That īs all my divagations for now !Smile
You will manage to find a solution! Being concerned is the first step to solutions and you seem to be sincere!

9 Jan 2010     


Hear, hear! Totally agree with you, Mariethe!

9 Jan 2010     

Mariethe House

Hi!Hi! Anita! Iwas just about to say I totally agreed with you!! LOL

Nice to see you here!!Wink

9 Jan 2010     


Dear sorji!

I have the same problem.

My students are from 9 to 14 (4th - 8th grade) but they start learning English earlier (1st grade) . Some of them have problem even in grade 4. And that īs the time (4th and 5th grade) when I make the biggest effort. These kids usually have problems with other subjects as well - most of them are kids with special needs . There are several things which should be done ( my opinion)

1. Test kid to see what he/she knows - it īs good to be in contact with the teacher from previous grades - if he/she keeps notes about kid it īs great.

2. Make a good plan based on the test you have made and monitor kid īs progress

3. It īs HARD  WORK  because it demands simplifying each lesson according students abilities  so finally you end up with a new textbook but once you make some materials you can use it later. But it īs difficult to "run" with some kids and teach others how to "walk" at the same time.

 And I think that with such kids you should use mother tongue - if not orally than in your written materials because if they don īt understand you and you cannot teach 1 -1 ... There īs no point. What else can you do?

4.For such kids you should have some extra classes.

It īs  hard, and if you have a big class... even worse. Once I had a deaf student and it was interesting experience for me. Interesting but hard.

And finally the results (English knowledge)  are maybe not always satisfying if you consider all your efforts, but you gain something else with your kids...

9 Jan 2010     


Well, I can see I īm not the only one facing this agonizing problem! The only difference is that my pupils are aged between 17 & 19. Added  to this, I have to cover the whole curriculum no matter what happens (they īll sit for the bac exam by the end of the year).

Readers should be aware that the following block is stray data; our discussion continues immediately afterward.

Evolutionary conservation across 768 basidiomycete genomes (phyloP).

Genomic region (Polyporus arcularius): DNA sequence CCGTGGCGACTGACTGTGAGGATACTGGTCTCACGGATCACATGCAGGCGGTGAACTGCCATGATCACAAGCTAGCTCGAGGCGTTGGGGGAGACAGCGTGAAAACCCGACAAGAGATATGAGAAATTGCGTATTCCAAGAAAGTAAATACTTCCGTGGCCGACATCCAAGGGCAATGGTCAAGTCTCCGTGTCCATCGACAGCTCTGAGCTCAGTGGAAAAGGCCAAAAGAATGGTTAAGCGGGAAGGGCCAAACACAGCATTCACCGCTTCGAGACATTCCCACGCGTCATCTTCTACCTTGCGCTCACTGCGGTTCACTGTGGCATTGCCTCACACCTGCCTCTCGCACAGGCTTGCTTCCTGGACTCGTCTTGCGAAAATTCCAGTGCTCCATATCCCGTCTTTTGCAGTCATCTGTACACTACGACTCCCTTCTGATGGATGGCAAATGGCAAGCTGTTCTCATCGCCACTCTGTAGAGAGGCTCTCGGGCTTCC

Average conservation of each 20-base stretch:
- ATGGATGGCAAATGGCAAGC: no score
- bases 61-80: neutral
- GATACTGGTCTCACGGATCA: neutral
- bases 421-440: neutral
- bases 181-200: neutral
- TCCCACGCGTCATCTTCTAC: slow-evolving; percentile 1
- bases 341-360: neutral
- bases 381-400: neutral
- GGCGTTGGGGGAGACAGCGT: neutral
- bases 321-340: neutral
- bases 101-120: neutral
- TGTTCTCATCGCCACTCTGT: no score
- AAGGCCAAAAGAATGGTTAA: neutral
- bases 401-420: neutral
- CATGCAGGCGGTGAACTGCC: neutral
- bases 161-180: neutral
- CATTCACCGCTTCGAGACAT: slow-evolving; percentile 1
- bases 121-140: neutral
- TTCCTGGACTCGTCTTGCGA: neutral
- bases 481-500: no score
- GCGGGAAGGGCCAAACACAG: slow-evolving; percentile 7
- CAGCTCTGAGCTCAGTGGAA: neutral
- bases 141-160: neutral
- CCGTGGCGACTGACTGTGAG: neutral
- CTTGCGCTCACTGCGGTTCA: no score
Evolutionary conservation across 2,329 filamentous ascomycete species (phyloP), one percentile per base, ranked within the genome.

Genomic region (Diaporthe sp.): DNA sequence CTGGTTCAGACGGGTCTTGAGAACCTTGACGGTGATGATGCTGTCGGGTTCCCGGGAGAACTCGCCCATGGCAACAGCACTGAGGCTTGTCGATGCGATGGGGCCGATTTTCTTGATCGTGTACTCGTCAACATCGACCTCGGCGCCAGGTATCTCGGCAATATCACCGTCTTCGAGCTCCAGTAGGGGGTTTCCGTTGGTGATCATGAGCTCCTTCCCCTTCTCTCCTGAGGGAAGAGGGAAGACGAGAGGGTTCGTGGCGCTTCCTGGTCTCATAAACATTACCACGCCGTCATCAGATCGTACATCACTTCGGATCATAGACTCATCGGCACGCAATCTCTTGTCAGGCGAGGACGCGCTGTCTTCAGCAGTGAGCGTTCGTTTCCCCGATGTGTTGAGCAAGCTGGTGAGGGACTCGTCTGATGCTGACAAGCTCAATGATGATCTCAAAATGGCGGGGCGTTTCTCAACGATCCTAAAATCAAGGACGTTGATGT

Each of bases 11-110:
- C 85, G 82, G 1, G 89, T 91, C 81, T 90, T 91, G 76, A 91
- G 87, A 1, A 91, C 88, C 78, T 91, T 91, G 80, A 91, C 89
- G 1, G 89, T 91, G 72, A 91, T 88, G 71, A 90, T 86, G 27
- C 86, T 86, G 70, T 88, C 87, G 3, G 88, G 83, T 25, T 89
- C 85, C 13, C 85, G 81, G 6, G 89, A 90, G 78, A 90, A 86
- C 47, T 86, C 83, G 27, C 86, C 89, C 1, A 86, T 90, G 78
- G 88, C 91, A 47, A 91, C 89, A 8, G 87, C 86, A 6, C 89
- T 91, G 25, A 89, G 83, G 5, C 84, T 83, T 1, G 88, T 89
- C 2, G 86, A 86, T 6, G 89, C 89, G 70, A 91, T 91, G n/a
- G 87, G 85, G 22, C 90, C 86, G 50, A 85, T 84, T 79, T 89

As for my dealing with it, I adopt different approaches none of which seems to be truly fruitful. In fact, I do as Mariethe said. I try to see them as individuals with different needs & personalities but it does not work with all of them. (Some of them see this as an opportunity to get my attention so that by the end of the session they tell me abt their pblms, even the extracurricular ones!)
When assigning a group-work task (e.g. a roleplay), I try to break them into mixed-ability groups to help them learn from each other. Yet, I find out that either the high-levelled pupils do it reluctantly (they want to work with pupils like them) or the low-levelled ones do nothing on the basis that it īs too late to learn English.
I try to ask very easy questions to get mediocre pupils involved. Then, I discover that I īve lost the attention of the bright ones.
In one word, do whatever you think is fit for your kids coz you know them best, but pleaaaaaaaaaaaaaaase don īt use Arabic. If you do so, they īll think that you īve yielded to their paramount demand: teaching English in Arabic, which you already know is anti-pedagogic.
 May God bless you with muuuuuuuuuuuuuuuuuch patience!

9 Jan 2010     


I totally agree with Mariethe and anitarobi, of course!
what I do at the beginning of each class is a short recap of our last lessons. I usually ask my "good" pupils to start saying a couple of sentences, then I ask the weaker ones to repeat - I do that for 3 or 4 sentences - it seems to help them remember, because they usually have troubles building sentences, so it īs easier to repeat first - then I ask all the class to build their own sentences.
I īm working in small teams in my classes (5 pupils per team), so I started a reward system based on green points: the team gets a point if all the pupils talked once, they can also get extra points if they do an activity successfully by working together - to encourage them to help each other. Of course they can also have have red points if they mis-behave... but the point is to encourage them, not punish them, so before giving them red points there īs a warning... I also have that system for each pupil: they can earn up to 4 green points per lesson if they participate, mind their grammar, do their homework... I include all those points in a mark.
Hope it helps!!

9 Jan 2010